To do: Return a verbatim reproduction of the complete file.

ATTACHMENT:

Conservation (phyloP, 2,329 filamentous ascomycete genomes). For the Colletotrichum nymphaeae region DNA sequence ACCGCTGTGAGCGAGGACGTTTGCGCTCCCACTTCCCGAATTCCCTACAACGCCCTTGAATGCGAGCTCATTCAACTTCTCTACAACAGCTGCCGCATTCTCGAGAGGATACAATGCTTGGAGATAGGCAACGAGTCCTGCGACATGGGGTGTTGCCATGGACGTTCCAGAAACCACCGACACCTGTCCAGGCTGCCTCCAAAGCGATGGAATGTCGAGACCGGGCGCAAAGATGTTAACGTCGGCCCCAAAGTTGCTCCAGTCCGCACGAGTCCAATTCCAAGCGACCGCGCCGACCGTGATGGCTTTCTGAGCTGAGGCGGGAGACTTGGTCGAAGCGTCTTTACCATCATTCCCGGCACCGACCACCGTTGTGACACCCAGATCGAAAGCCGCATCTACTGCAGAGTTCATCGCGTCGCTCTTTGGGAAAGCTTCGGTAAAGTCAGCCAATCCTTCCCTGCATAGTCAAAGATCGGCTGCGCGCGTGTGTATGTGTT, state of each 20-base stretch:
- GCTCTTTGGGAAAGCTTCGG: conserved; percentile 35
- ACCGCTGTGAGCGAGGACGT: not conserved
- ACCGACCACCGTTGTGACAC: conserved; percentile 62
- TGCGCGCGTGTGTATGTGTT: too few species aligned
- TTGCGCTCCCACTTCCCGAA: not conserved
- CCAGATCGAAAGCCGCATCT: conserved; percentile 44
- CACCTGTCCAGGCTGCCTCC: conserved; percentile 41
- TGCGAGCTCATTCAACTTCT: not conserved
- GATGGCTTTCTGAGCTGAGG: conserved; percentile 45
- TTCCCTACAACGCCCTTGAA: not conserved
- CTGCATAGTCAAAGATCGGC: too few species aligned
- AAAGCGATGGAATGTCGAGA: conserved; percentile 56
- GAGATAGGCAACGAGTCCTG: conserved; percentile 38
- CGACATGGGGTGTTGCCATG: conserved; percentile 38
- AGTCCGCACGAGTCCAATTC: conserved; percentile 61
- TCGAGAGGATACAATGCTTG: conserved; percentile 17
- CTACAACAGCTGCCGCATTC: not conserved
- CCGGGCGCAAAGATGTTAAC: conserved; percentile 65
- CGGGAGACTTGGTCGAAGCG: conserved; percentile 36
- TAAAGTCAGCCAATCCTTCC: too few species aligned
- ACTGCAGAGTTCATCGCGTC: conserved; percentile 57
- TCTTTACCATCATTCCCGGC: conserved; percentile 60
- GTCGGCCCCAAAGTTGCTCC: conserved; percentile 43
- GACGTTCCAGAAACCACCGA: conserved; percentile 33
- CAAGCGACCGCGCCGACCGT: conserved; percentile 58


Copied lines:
Conservation (phyloP, 2,329 filamentous ascomycete genomes). For the Colletotrichum nymphaeae region DNA sequence ACCGCTGTGAGCGAGGACGTTTGCGCTCCCACTTCCCGAATTCCCTACAACGCCCTTGAATGCGAGCTCATTCAACTTCTCTACAACAGCTGCCGCATTCTCGAGAGGATACAATGCTTGGAGATAGGCAACGAGTCCTGCGACATGGGGTGTTGCCATGGACGTTCCAGAAACCACCGACACCTGTCCAGGCTGCCTCCAAAGCGATGGAATGTCGAGACCGGGCGCAAAGATGTTAACGTCGGCCCCAAAGTTGCTCCAGTCCGCACGAGTCCAATTCCAAGCGACCGCGCCGACCGTGATGGCTTTCTGAGCTGAGGCGGGAGACTTGGTCGAAGCGTCTTTACCATCATTCCCGGCACCGACCACCGTTGTGACACCCAGATCGAAAGCCGCATCTACTGCAGAGTTCATCGCGTCGCTCTTTGGGAAAGCTTCGGTAAAGTCAGCCAATCCTTCCCTGCATAGTCAAAGATCGGCTGCGCGCGTGTGTATGTGTT, state of each 20-base stretch:
- GCTCTTTGGGAAAGCTTCGG: conserved; percentile 35
- ACCGCTGTGAGCGAGGACGT: not conserved
- ACCGACCACCGTTGTGACAC: conserved; percentile 62
- TGCGCGCGTGTGTATGTGTT: too few species aligned
- TTGCGCTCCCACTTCCCGAA: not conserved
- CCAGATCGAAAGCCGCATCT: conserved; percentile 44
- CACCTGTCCAGGCTGCCTCC: conserved; percentile 41
- TGCGAGCTCATTCAACTTCT: not conserved
- GATGGCTTTCTGAGCTGAGG: conserved; percentile 45
- TTCCCTACAACGCCCTTGAA: not conserved
- CTGCATAGTCAAAGATCGGC: too few species aligned
- AAAGCGATGGAATGTCGAGA: conserved; percentile 56
- GAGATAGGCAACGAGTCCTG: conserved; percentile 38
- CGACATGGGGTGTTGCCATG: conserved; percentile 38
- AGTCCGCACGAGTCCAATTC: conserved; percentile 61
- TCGAGAGGATACAATGCTTG: conserved; percentile 17
- CTACAACAGCTGCCGCATTC: not conserved
- CCGGGCGCAAAGATGTTAAC: conserved; percentile 65
- CGGGAGACTTGGTCGAAGCG: conserved; percentile 36
- TAAAGTCAGCCAATCCTTCC: too few species aligned
- ACTGCAGAGTTCATCGCGTC: conserved; percentile 57
- TCTTTACCATCATTCCCGGC: conserved; percentile 60
- GTCGGCCCCAAAGTTGCTCC: conserved; percentile 43
- GACGTTCCAGAAACCACCGA: conserved; percentile 33
- CAAGCGACCGCGCCGACCGT: conserved; percentile 58